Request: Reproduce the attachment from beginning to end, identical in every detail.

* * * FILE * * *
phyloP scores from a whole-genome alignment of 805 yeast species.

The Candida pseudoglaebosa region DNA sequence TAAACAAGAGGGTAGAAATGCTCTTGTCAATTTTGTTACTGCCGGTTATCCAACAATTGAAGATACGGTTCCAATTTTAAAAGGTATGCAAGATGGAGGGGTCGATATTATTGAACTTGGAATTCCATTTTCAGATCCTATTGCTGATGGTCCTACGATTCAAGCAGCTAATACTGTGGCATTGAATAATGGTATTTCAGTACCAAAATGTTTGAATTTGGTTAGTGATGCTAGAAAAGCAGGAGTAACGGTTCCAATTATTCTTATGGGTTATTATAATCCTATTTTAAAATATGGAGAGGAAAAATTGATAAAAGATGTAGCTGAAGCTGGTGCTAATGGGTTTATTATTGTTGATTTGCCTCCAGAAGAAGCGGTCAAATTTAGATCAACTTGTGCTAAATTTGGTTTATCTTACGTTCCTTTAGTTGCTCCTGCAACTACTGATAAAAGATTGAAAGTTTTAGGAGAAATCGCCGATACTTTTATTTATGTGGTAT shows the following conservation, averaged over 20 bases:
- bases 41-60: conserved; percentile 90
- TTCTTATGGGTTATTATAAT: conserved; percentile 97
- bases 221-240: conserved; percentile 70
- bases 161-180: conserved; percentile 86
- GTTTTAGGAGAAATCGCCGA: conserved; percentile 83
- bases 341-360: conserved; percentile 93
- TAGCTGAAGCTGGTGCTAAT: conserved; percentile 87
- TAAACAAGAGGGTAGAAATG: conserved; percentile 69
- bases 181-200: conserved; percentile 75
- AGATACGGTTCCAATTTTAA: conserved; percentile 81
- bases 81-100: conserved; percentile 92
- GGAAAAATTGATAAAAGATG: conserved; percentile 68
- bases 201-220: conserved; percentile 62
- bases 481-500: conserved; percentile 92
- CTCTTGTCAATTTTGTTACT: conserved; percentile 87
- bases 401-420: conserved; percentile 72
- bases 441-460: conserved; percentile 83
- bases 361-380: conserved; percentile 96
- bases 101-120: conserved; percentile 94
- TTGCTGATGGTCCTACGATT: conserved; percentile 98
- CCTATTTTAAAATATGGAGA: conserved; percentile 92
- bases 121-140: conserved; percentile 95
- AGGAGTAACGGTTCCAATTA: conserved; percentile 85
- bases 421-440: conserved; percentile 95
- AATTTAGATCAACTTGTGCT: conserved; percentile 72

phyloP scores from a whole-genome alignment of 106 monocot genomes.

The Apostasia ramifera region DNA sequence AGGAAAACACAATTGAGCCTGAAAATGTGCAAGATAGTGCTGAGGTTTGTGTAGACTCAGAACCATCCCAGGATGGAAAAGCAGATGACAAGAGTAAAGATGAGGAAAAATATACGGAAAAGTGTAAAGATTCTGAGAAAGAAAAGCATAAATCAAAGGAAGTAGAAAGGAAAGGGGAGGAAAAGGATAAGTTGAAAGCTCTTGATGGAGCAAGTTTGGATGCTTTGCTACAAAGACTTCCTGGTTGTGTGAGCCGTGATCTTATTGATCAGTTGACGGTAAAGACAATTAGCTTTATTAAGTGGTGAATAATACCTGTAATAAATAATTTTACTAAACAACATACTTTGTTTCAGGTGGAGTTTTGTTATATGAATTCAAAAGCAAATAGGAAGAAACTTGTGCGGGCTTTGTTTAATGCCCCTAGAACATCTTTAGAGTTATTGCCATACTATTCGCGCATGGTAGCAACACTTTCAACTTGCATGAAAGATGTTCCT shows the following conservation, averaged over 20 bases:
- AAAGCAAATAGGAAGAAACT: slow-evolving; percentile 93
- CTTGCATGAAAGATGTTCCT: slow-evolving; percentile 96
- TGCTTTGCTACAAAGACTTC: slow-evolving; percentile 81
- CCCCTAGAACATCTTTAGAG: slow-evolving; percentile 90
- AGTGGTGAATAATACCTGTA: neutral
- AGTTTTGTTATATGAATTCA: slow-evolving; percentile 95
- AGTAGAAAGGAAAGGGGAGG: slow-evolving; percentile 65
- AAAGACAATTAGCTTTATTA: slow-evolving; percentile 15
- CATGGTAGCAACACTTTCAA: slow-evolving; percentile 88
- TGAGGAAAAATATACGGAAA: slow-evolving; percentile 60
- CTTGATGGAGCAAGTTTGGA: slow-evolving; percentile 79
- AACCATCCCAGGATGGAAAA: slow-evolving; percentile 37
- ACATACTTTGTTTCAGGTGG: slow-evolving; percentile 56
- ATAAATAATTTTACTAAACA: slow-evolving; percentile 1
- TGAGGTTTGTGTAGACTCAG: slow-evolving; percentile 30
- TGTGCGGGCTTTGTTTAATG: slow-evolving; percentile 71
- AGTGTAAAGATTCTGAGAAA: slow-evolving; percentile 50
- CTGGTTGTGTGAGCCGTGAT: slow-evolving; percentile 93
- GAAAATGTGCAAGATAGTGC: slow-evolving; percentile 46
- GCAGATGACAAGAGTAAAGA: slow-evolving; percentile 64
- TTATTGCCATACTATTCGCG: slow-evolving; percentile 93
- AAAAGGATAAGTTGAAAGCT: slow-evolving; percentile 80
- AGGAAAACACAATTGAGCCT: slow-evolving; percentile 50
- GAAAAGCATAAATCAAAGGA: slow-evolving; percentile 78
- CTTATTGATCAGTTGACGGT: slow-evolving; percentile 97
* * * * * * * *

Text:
phyloP scores from a whole-genome alignment of 805 yeast species.

The Candida pseudoglaebosa region DNA sequence TAAACAAGAGGGTAGAAATGCTCTTGTCAATTTTGTTACTGCCGGTTATCCAACAATTGAAGATACGGTTCCAATTTTAAAAGGTATGCAAGATGGAGGGGTCGATATTATTGAACTTGGAATTCCATTTTCAGATCCTATTGCTGATGGTCCTACGATTCAAGCAGCTAATACTGTGGCATTGAATAATGGTATTTCAGTACCAAAATGTTTGAATTTGGTTAGTGATGCTAGAAAAGCAGGAGTAACGGTTCCAATTATTCTTATGGGTTATTATAATCCTATTTTAAAATATGGAGAGGAAAAATTGATAAAAGATGTAGCTGAAGCTGGTGCTAATGGGTTTATTATTGTTGATTTGCCTCCAGAAGAAGCGGTCAAATTTAGATCAACTTGTGCTAAATTTGGTTTATCTTACGTTCCTTTAGTTGCTCCTGCAACTACTGATAAAAGATTGAAAGTTTTAGGAGAAATCGCCGATACTTTTATTTATGTGGTAT shows the following conservation, averaged over 20 bases:
- bases 41-60: conserved; percentile 90
- TTCTTATGGGTTATTATAAT: conserved; percentile 97
- bases 221-240: conserved; percentile 70
- bases 161-180: conserved; percentile 86
- GTTTTAGGAGAAATCGCCGA: conserved; percentile 83
- bases 341-360: conserved; percentile 93
- TAGCTGAAGCTGGTGCTAAT: conserved; percentile 87
- TAAACAAGAGGGTAGAAATG: conserved; percentile 69
- bases 181-200: conserved; percentile 75
- AGATACGGTTCCAATTTTAA: conserved; percentile 81
- bases 81-100: conserved; percentile 92
- GGAAAAATTGATAAAAGATG: conserved; percentile 68
- bases 201-220: conserved; percentile 62
- bases 481-500: conserved; percentile 92
- CTCTTGTCAATTTTGTTACT: conserved; percentile 87
- bases 401-420: conserved; percentile 72
- bases 441-460: conserved; percentile 83
- bases 361-380: conserved; percentile 96
- bases 101-120: conserved; percentile 94
- TTGCTGATGGTCCTACGATT: conserved; percentile 98
- CCTATTTTAAAATATGGAGA: conserved; percentile 92
- bases 121-140: conserved; percentile 95
- AGGAGTAACGGTTCCAATTA: conserved; percentile 85
- bases 421-440: conserved; percentile 95
- AATTTAGATCAACTTGTGCT: conserved; percentile 72

phyloP scores from a whole-genome alignment of 106 monocot genomes.

The Apostasia ramifera region DNA sequence AGGAAAACACAATTGAGCCTGAAAATGTGCAAGATAGTGCTGAGGTTTGTGTAGACTCAGAACCATCCCAGGATGGAAAAGCAGATGACAAGAGTAAAGATGAGGAAAAATATACGGAAAAGTGTAAAGATTCTGAGAAAGAAAAGCATAAATCAAAGGAAGTAGAAAGGAAAGGGGAGGAAAAGGATAAGTTGAAAGCTCTTGATGGAGCAAGTTTGGATGCTTTGCTACAAAGACTTCCTGGTTGTGTGAGCCGTGATCTTATTGATCAGTTGACGGTAAAGACAATTAGCTTTATTAAGTGGTGAATAATACCTGTAATAAATAATTTTACTAAACAACATACTTTGTTTCAGGTGGAGTTTTGTTATATGAATTCAAAAGCAAATAGGAAGAAACTTGTGCGGGCTTTGTTTAATGCCCCTAGAACATCTTTAGAGTTATTGCCATACTATTCGCGCATGGTAGCAACACTTTCAACTTGCATGAAAGATGTTCCT shows the following conservation, averaged over 20 bases:
- AAAGCAAATAGGAAGAAACT: slow-evolving; percentile 93
- CTTGCATGAAAGATGTTCCT: slow-evolving; percentile 96
- TGCTTTGCTACAAAGACTTC: slow-evolving; percentile 81
- CCCCTAGAACATCTTTAGAG: slow-evolving; percentile 90
- AGTGGTGAATAATACCTGTA: neutral
- AGTTTTGTTATATGAATTCA: slow-evolving; percentile 95
- AGTAGAAAGGAAAGGGGAGG: slow-evolving; percentile 65
- AAAGACAATTAGCTTTATTA: slow-evolving; percentile 15
- CATGGTAGCAACACTTTCAA: slow-evolving; percentile 88
- TGAGGAAAAATATACGGAAA: slow-evolving; percentile 60
- CTTGATGGAGCAAGTTTGGA: slow-evolving; percentile 79
- AACCATCCCAGGATGGAAAA: slow-evolving; percentile 37
- ACATACTTTGTTTCAGGTGG: slow-evolving; percentile 56
- ATAAATAATTTTACTAAACA: slow-evolving; percentile 1
- TGAGGTTTGTGTAGACTCAG: slow-evolving; percentile 30
- TGTGCGGGCTTTGTTTAATG: slow-evolving; percentile 71
- AGTGTAAAGATTCTGAGAAA: slow-evolving; percentile 50
- CTGGTTGTGTGAGCCGTGAT: slow-evolving; percentile 93
- GAAAATGTGCAAGATAGTGC: slow-evolving; percentile 46
- GCAGATGACAAGAGTAAAGA: slow-evolving; percentile 64
- TTATTGCCATACTATTCGCG: slow-evolving; percentile 93
- AAAAGGATAAGTTGAAAGCT: slow-evolving; percentile 80
- AGGAAAACACAATTGAGCCT: slow-evolving; percentile 50
- GAAAAGCATAAATCAAAGGA: slow-evolving; percentile 78
- CTTATTGATCAGTTGACGGT: slow-evolving; percentile 97